It’s not easy being the king. During my digging yesterday in the Moody Bible Institute archives, I came across a plaintive letter that typified the social difficulties some fundamentalists have experienced in higher education.
Here’s the background: An alumnus wrote to President James M. Gray in 1930, asking for advice. This former MBI student had moved on to George Washington University after his preparatory time at the Institute. MBI, the student reported, had prepared him for life in the secular academy. As he told President Gray,
During my first year here at the school I encountered much by way of modernism, so called, especially in such departments as history and natural science. While none of the teaching has perturbed me, yet the atmosphere is not nearly so buoyant as that at Moody.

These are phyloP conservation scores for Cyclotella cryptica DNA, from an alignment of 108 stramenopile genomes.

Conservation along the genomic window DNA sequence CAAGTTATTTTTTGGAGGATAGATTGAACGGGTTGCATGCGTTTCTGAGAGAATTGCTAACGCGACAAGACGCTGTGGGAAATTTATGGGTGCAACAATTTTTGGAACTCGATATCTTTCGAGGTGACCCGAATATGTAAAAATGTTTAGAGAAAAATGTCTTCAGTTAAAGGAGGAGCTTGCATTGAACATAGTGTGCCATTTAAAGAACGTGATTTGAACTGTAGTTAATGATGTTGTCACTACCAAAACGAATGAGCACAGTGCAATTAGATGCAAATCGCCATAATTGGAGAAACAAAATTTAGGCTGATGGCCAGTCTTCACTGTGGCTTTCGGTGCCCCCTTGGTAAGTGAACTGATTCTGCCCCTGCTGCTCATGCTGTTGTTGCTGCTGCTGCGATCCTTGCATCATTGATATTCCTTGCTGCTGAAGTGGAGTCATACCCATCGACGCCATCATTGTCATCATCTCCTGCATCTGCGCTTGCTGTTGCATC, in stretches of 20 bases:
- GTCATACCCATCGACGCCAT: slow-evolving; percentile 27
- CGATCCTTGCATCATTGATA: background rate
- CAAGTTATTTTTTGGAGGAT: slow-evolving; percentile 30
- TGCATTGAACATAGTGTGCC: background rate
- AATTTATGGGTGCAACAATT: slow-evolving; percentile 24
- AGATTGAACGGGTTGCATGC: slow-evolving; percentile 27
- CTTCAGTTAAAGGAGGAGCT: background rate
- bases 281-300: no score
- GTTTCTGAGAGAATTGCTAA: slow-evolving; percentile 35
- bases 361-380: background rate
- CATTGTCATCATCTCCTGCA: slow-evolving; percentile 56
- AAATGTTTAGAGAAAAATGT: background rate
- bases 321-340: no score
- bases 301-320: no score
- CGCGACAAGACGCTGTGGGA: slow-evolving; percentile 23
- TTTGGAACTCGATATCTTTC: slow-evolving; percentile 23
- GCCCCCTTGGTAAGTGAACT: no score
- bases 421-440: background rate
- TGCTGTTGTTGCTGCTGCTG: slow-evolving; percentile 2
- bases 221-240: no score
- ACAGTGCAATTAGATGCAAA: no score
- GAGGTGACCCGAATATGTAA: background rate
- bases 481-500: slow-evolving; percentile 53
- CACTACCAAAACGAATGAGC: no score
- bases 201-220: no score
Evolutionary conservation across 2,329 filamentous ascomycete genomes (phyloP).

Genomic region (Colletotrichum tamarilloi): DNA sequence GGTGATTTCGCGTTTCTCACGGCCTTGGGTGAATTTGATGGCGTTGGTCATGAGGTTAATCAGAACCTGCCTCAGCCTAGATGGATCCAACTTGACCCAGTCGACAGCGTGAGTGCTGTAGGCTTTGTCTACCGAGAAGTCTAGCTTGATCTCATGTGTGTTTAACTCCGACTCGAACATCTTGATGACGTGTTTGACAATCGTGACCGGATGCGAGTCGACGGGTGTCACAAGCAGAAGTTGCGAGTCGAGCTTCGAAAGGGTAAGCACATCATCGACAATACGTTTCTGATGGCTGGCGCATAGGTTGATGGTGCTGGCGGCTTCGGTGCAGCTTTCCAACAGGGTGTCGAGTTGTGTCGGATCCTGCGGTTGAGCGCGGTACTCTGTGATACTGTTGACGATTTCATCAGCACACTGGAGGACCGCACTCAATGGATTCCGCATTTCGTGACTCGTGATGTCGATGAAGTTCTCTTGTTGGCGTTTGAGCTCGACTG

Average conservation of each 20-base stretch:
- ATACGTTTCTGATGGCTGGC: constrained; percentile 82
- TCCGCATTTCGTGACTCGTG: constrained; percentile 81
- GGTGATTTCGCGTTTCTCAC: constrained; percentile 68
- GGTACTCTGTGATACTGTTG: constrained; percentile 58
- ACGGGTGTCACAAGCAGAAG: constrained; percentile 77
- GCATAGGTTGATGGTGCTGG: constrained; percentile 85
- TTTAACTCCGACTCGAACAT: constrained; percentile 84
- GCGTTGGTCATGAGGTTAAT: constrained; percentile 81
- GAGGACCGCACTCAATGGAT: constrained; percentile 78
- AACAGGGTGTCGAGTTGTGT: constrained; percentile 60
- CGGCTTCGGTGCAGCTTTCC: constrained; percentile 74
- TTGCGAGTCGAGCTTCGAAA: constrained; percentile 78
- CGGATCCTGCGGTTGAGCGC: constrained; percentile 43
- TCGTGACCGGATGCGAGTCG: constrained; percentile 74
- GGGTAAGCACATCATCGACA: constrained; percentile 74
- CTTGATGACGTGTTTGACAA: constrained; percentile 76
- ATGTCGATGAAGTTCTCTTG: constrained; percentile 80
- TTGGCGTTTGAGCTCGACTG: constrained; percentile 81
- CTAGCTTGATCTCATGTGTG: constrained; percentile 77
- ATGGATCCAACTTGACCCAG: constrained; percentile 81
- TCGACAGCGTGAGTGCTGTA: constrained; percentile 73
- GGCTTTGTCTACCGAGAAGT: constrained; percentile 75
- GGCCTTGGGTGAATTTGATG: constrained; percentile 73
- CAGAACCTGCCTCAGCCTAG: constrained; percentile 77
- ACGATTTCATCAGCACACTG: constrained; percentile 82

So far, so good. One of the primary goals of Bible institutes has been to prepare students to enter secular higher education. Once inoculated against secularism and liberalism by one or two years of Bible study, the thinking went, students could go to regular colleges and learn to be productive Christian members of society.
Even when that plan worked, as with our 1930 letter-writer, it was not always easy. This MBI alumnus could handle the religious and intellectual challenges of life at a secular school. But it was harder to figure out the social ones. He did not know what to do about good friends who were not fundamentalists. As he asked President Gray,
What shall I do about amusements? I am somewhat popular with no small number here at the university and because of my having received, last year, an athletic scholarship I was invited to many fraternity functions. My friends at the school are they who dance, play bridge and while these amusements are out of the question for me, what about the identifying of myself with perfectly good fellows in fraternity? Will I be a better influence to remain out of them or, in entering them, abstain from the amusements and thereby make my Christian testimony conspicuous by the abstinence?